• Comics in Pittsburgh

    ‘ey y’all. The next coming posts are going to be juicy so hold on to your butts.

    The following is happening next monday at Lili Coffee Shop in Polish Hill in Pittsburgh. Do stop by. I’ll be geekin’ out about all kinds of comics related things. I’ll have some recap/photos to share.

    In the coming days I’ll be telling you about the fine folks that I’ve met at Carnegie Mellon. In its marble halls can be found some fine ass illustrators and cartoonists who take craft as seriously as concept, if not more(CMU has one the most concept oriented art programs in the US). Conceptual art is cool and all, but it’s all those fancy drawings that get me excited and keep me up to ungodly hours of the night.

    Who’ll you be reading about you ask?

    Caitlin Boyle

    Tara Helfer

    Christina Lee Jesse England

    Hank Ehrenfried

    And then some.

    Again, hold on to your butts.


  • Gusto Caricature

    My bud, Juan spins records in Pittsburgh. He’s a fly dude who goes by the stage name Gusto. He’s well worth your attention if you like to move your ass. I’ve posted him about in the past, but I thought I’d bring him up again.

    I was listening to one of his mixes and got inspired to do a little caricature of him. I thought I’d share. Did I mention he’s a cutie?



  • Tell Me Something I Don't Know: A Rad Podcast Where Artist's Talk Shop

    How does an artist make a living? What compromises does an artist make? Is the idea of the “sell out” obsolete? How have the technologies of the past 20 years made it possible to be an artist? What does it mean for a city to have a good creative culture. What do you do when offered the opportunity to script an opera?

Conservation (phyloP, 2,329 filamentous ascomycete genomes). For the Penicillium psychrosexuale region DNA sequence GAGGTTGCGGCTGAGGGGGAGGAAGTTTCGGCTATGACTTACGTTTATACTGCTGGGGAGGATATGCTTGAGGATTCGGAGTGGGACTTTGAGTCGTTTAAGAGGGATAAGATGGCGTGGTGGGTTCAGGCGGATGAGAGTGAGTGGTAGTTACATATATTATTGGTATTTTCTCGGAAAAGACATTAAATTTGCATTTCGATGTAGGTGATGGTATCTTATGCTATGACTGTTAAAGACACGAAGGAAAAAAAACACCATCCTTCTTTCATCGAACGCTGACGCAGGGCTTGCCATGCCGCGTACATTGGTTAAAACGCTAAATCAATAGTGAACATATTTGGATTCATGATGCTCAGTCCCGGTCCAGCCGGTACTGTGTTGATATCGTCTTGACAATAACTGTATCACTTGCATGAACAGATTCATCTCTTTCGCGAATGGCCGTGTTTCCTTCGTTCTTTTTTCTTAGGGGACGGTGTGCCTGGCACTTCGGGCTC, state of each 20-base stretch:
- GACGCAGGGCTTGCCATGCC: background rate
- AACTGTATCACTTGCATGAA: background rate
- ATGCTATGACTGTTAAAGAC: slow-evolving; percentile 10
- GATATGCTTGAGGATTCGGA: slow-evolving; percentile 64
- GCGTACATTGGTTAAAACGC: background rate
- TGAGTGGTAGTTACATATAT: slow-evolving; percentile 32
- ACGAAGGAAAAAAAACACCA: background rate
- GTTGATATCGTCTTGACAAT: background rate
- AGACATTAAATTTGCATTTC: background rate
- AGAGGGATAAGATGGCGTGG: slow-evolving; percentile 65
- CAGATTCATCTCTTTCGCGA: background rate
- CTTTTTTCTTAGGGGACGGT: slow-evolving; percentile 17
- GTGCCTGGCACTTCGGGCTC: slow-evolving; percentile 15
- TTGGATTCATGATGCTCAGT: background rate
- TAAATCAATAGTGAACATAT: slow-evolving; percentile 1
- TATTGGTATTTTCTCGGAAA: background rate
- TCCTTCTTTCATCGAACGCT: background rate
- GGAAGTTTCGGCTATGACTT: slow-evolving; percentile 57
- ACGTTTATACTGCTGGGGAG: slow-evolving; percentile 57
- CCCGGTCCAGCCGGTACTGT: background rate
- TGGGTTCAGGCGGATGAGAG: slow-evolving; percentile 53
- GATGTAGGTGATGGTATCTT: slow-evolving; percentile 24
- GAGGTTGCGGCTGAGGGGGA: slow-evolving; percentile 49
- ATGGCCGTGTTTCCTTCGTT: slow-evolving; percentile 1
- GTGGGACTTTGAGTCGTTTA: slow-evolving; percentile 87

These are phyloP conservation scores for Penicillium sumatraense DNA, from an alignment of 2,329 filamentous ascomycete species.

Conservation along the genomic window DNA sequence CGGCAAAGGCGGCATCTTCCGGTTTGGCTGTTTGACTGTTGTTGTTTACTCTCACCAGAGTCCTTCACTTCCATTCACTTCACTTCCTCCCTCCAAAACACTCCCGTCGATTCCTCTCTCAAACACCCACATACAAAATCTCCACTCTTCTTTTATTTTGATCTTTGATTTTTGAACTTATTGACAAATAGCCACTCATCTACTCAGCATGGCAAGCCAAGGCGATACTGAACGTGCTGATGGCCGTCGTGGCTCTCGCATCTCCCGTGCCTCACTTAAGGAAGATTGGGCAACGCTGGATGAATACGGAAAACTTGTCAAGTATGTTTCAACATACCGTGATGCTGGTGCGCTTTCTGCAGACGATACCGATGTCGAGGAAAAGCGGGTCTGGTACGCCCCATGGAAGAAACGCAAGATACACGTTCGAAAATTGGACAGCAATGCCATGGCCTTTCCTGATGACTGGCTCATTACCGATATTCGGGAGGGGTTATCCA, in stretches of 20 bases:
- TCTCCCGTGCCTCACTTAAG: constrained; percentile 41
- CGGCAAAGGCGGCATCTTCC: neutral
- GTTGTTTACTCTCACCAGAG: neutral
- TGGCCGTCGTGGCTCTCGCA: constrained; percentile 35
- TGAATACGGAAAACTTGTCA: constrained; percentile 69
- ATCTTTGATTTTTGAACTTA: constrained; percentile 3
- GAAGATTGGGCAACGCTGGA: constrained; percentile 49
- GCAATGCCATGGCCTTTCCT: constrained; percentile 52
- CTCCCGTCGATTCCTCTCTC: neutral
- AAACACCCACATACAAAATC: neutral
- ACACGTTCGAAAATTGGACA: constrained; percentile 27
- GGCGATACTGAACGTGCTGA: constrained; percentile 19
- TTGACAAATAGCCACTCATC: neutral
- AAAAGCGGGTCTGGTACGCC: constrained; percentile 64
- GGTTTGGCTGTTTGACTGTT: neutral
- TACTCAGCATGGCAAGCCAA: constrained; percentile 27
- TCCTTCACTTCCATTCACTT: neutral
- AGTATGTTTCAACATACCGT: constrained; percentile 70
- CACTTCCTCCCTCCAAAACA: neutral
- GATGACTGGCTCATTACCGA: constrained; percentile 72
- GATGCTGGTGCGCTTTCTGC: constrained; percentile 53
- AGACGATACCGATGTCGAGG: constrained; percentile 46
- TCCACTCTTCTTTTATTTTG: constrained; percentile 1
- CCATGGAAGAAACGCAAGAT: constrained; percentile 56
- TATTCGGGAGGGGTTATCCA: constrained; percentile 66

Artist, if these are questions that keep you up at night, read on.

    Jim Rugg and Jasen Lex, two fine artists in their own right, host a great podcast that I’ve been listening to recently. More often than not the discussions shed light on the artistic growth of the interviewed artists. Given the breadth and quality of many of the interviewed artist’s work, it’s a hell of a satisfying listen. The inspiring thing about this podcast is that it’s ripe with ideas and tips from folks who are eking out artistic lives, making the rules along the way.

    So far, Rugg and Lex have chatted with Wayne Wise, Cecil Castelluci, Farel Dalrymple, and Tom Scioli. Have a listen while you ink.


  • Krazy Kat: A real beauty

    I pride myself on not being too highfalutin. As such, I won’t try to talk about the role that George Herriman’s Krazy Kat plays in the 20th centuries art traditions. Nevertheless it’s important to note that with fans like Pablo Picasso, William Randolph Hearst and e.e. cummings lovers of Krazy Kat are in good company. Krazy has been floating around me for the past two years but only recently have I given Herriman’s work the time of day. I regret every second of those two years without Krazy.